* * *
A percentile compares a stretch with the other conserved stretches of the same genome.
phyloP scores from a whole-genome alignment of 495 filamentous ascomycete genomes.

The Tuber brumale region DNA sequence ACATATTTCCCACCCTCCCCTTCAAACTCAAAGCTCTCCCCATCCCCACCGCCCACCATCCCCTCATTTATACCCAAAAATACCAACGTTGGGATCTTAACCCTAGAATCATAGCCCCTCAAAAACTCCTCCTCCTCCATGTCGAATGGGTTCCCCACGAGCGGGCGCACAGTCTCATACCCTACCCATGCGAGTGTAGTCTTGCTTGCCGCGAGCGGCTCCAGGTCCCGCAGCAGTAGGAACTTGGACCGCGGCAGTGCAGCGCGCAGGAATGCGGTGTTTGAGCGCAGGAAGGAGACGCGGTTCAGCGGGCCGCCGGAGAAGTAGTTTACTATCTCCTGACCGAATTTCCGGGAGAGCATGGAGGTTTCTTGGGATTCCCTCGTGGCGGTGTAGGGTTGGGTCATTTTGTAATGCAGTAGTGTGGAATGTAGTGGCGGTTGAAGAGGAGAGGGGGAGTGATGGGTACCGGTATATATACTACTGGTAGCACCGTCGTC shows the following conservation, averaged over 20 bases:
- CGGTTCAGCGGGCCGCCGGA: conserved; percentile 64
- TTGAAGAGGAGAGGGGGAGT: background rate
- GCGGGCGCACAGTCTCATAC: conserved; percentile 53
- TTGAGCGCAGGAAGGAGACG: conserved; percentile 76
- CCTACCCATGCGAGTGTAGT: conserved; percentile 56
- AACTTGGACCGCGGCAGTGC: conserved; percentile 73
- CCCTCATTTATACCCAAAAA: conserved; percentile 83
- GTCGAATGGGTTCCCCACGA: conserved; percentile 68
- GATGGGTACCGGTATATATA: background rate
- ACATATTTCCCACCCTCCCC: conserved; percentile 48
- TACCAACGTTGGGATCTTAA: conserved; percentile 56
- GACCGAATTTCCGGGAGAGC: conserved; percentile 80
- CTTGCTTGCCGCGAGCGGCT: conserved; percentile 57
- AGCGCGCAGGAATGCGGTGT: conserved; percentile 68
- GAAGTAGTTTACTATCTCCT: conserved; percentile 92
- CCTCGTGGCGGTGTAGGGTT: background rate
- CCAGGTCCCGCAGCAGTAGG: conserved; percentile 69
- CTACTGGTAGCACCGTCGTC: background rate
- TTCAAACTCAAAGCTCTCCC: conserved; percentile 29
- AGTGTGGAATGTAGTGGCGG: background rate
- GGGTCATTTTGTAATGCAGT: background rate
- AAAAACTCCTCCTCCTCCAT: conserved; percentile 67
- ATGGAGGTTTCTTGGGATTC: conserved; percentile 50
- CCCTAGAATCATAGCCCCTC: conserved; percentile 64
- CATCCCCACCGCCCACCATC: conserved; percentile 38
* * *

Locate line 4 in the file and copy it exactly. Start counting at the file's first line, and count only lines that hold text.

- CGGTTCAGCGGGCCGCCGGA: conserved; percentile 64